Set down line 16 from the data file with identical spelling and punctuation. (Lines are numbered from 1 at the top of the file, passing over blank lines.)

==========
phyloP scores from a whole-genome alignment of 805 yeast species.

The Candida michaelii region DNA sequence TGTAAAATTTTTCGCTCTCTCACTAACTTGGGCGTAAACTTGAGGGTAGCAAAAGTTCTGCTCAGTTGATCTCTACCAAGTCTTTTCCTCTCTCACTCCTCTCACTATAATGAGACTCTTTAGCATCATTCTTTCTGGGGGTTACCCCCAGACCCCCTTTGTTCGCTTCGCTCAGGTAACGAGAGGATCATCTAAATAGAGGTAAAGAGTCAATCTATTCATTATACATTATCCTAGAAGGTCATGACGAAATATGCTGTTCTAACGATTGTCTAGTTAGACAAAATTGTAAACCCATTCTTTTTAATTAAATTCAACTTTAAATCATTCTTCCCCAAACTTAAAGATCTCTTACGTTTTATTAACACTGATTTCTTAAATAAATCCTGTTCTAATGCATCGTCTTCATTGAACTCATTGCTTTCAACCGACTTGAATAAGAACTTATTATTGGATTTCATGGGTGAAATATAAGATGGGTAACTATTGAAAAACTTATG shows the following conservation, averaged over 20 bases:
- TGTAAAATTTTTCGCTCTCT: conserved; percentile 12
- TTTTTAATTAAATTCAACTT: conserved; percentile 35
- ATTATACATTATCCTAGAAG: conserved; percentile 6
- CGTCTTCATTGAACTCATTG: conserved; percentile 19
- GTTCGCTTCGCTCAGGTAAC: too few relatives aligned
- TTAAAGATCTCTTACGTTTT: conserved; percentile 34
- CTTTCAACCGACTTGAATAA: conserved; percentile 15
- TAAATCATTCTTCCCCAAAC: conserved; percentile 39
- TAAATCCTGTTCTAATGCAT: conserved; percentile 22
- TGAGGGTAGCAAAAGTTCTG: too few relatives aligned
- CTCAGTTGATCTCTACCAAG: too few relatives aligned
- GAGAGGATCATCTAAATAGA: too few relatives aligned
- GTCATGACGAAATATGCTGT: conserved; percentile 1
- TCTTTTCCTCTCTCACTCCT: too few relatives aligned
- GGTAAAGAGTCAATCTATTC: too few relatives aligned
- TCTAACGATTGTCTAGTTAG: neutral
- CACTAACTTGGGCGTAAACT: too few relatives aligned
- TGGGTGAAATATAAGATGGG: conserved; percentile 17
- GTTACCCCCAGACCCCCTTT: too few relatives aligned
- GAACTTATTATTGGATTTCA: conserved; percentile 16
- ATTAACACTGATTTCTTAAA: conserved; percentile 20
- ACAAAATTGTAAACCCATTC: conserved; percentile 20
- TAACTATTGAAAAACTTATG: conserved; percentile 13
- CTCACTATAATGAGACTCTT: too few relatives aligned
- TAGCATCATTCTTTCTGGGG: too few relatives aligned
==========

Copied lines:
- TCTTTTCCTCTCTCACTCCT: too few relatives aligned